Standards for federal smart cards are on the way

Standards for federal smart cards are on the way

The National Institute of Standards and Technology is preparing a new Federal Information Processing Standard for an interoperable governmentwide ID.

FIPS 201 is expected to be released for public comment Nov. 8. The deadline for final approval is Feb. 28.

The Personal Identity Verification program was mandated by Homeland Security Presidential Directive 12. NIST has responsibility for developing technical standards and has given the program an 'extremely high priority.'

'The consequences of not accomplishing this task or missing the Feb. 28, 2005, deadline are continued lack of interoperability and mutual acceptance,' the agency wrote in a project briefing. 'Moreover, vulnerability of exposure to penetration of federal facilities by terrorists and other criminals will continue.'

HSPD-12 requires development of a single set of standards for a new card that will go to all federal employees and contractors. The card will be used for access to physical facilities and selected IT systems. Agencies will continue to issue their own ID cards, but interoperability would mean that one card could be accepted across multiple agencies.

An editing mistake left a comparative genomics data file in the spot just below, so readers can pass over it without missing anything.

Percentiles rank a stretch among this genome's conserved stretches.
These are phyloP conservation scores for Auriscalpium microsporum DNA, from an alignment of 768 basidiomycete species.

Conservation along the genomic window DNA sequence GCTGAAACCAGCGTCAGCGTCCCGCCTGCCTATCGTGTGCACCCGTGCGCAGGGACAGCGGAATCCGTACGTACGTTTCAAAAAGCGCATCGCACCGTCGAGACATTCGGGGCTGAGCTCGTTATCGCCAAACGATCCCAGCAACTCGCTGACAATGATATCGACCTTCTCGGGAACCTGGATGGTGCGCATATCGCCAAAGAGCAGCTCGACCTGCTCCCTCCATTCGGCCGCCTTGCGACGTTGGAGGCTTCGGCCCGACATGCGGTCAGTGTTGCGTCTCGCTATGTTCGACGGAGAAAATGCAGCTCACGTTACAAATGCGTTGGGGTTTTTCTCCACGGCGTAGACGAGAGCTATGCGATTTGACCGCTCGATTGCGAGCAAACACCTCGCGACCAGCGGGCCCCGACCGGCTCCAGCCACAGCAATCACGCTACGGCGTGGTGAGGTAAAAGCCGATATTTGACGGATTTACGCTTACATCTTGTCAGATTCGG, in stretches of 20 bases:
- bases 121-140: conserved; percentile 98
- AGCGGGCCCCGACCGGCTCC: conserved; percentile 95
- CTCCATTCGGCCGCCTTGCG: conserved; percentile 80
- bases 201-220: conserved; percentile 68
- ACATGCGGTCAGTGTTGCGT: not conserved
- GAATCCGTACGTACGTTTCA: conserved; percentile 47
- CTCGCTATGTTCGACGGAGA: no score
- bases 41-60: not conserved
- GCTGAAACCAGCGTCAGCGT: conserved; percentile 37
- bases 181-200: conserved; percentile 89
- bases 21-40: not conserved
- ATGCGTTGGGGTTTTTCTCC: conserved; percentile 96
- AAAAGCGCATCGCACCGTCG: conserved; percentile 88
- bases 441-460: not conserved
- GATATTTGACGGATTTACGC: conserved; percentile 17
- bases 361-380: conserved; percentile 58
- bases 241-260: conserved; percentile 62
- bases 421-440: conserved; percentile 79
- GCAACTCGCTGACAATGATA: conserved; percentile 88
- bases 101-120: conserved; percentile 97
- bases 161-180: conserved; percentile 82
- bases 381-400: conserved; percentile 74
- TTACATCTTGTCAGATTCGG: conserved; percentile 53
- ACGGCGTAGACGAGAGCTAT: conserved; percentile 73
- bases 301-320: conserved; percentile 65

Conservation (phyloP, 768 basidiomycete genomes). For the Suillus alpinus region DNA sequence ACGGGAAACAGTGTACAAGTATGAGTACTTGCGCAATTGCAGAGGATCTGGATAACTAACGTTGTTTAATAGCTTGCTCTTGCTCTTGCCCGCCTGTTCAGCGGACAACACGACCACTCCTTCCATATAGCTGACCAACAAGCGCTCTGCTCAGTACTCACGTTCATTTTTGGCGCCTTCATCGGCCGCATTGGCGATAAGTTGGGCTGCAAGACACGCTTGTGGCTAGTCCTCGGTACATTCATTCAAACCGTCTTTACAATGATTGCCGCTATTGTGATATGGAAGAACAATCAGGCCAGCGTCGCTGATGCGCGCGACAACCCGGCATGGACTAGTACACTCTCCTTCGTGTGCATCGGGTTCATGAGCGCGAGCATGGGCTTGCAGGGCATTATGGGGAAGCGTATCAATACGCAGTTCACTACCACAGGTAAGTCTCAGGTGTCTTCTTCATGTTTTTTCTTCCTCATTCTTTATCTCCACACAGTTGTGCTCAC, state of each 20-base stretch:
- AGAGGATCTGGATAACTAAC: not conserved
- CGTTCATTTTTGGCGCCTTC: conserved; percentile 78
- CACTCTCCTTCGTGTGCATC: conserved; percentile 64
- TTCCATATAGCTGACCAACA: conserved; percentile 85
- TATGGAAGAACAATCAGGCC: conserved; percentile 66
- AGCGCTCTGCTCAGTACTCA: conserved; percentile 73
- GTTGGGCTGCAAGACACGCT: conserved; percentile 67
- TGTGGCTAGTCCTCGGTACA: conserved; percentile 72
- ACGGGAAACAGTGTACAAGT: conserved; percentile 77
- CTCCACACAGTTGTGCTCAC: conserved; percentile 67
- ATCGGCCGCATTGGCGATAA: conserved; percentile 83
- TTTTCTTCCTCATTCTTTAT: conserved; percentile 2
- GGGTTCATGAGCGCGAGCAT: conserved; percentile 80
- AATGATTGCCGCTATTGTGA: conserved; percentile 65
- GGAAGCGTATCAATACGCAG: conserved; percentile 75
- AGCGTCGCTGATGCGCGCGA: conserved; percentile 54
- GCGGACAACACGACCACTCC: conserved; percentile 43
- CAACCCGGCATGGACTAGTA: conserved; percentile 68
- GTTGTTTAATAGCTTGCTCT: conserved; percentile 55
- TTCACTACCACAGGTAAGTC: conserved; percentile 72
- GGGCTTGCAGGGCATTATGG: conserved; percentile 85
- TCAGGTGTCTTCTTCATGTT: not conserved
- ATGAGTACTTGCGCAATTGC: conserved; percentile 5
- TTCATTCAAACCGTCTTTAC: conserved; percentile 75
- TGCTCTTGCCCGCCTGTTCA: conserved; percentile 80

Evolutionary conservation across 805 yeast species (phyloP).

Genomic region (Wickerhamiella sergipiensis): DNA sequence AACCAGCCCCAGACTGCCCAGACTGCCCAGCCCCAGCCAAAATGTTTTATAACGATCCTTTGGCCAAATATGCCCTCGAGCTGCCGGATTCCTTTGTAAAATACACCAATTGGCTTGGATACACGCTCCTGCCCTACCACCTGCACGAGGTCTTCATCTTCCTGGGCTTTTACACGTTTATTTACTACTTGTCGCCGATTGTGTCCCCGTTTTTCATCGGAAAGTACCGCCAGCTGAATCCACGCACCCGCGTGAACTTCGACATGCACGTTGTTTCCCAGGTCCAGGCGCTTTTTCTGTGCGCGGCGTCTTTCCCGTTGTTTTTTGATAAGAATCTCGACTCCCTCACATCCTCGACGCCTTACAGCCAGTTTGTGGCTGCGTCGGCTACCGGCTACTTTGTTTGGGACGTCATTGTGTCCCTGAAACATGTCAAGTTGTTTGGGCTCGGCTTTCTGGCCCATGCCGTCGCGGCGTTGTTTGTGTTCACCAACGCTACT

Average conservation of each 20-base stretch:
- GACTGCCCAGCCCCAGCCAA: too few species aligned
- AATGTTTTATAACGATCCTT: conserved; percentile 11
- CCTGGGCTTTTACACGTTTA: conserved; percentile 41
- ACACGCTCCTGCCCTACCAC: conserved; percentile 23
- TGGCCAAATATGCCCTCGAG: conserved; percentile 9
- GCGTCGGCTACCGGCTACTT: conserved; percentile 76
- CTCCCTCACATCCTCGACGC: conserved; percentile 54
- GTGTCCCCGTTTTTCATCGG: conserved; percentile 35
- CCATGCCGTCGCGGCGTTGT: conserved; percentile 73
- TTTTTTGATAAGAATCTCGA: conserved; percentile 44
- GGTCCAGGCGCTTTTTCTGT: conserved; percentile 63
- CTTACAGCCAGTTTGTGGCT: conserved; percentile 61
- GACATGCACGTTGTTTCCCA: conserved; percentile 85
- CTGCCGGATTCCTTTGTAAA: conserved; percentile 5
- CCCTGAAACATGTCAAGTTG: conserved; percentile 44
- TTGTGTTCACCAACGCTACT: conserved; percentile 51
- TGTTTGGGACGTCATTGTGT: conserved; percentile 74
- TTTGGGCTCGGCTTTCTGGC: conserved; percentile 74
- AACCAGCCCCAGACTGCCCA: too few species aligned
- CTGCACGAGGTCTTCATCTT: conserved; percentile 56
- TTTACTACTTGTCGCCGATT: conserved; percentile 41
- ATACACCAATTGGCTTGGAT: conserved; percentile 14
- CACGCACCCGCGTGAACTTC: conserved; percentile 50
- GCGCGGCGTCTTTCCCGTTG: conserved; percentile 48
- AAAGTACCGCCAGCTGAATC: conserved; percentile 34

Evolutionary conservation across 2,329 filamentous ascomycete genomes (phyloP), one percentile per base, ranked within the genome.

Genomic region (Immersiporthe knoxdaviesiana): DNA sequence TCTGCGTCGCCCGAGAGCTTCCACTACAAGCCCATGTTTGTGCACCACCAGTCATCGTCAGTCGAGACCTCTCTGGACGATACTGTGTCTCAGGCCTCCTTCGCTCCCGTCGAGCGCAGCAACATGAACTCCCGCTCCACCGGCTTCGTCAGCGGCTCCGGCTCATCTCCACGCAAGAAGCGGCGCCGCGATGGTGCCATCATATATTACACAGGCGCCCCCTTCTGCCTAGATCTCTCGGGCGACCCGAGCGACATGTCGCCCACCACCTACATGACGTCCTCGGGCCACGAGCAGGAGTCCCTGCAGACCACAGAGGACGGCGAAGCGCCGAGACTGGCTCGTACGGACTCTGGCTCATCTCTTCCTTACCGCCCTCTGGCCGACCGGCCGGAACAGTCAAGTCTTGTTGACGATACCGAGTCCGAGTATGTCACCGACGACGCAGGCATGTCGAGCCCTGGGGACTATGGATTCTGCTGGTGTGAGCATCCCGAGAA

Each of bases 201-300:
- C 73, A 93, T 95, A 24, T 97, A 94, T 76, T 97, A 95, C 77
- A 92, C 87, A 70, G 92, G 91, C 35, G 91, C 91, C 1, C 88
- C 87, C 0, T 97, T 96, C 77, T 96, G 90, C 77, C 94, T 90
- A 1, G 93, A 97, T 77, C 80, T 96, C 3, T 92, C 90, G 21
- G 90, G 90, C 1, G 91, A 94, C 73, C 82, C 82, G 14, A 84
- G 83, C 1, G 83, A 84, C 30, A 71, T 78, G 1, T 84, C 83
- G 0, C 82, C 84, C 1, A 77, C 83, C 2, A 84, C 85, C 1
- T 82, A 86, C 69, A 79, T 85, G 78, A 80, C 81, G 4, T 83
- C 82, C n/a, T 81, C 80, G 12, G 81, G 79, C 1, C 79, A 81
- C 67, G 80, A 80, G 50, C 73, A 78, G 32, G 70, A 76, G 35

Agencies must have programs in place to bring their IDs into conformance with FIPS 201 within four months of the standard's approval. Applications to be protected by the card must be identified within six months of approval, and those applications must be in compliance with the standard two months after that.

Access for each facility or application will be mapped to one of four levels of security established by NIST. Agencies will determine the appropriate levels of security for each.

National security applications will not be covered by FIPS 201.

NIST has identified a handful of essential technologies for the card, including an integrated circuit chip with contact and contactless interfaces, capable of storing and processing biometric data, probably either fingerprints or facial images. The chips also must contain digital certificates and private keys and be able to handle cryptographic processing.

The cards also may use magnetic stipes and bar codes.

'The departments and agencies should realize that there is no single mechanism adequate with respect to postulated threats,' NIST warned. 'Departments and agencies should also recognize that there is no completely foolproof solution to security challenges. However, FIPS 201 will improve the current situation.'

NIST expects to accept public comment on the draft standard through Dec. 23 and present the finished standard for approval by the secretary of Commerce by Feb. 4.

About the Author

William Jackson is a Maryland-based freelance writer.

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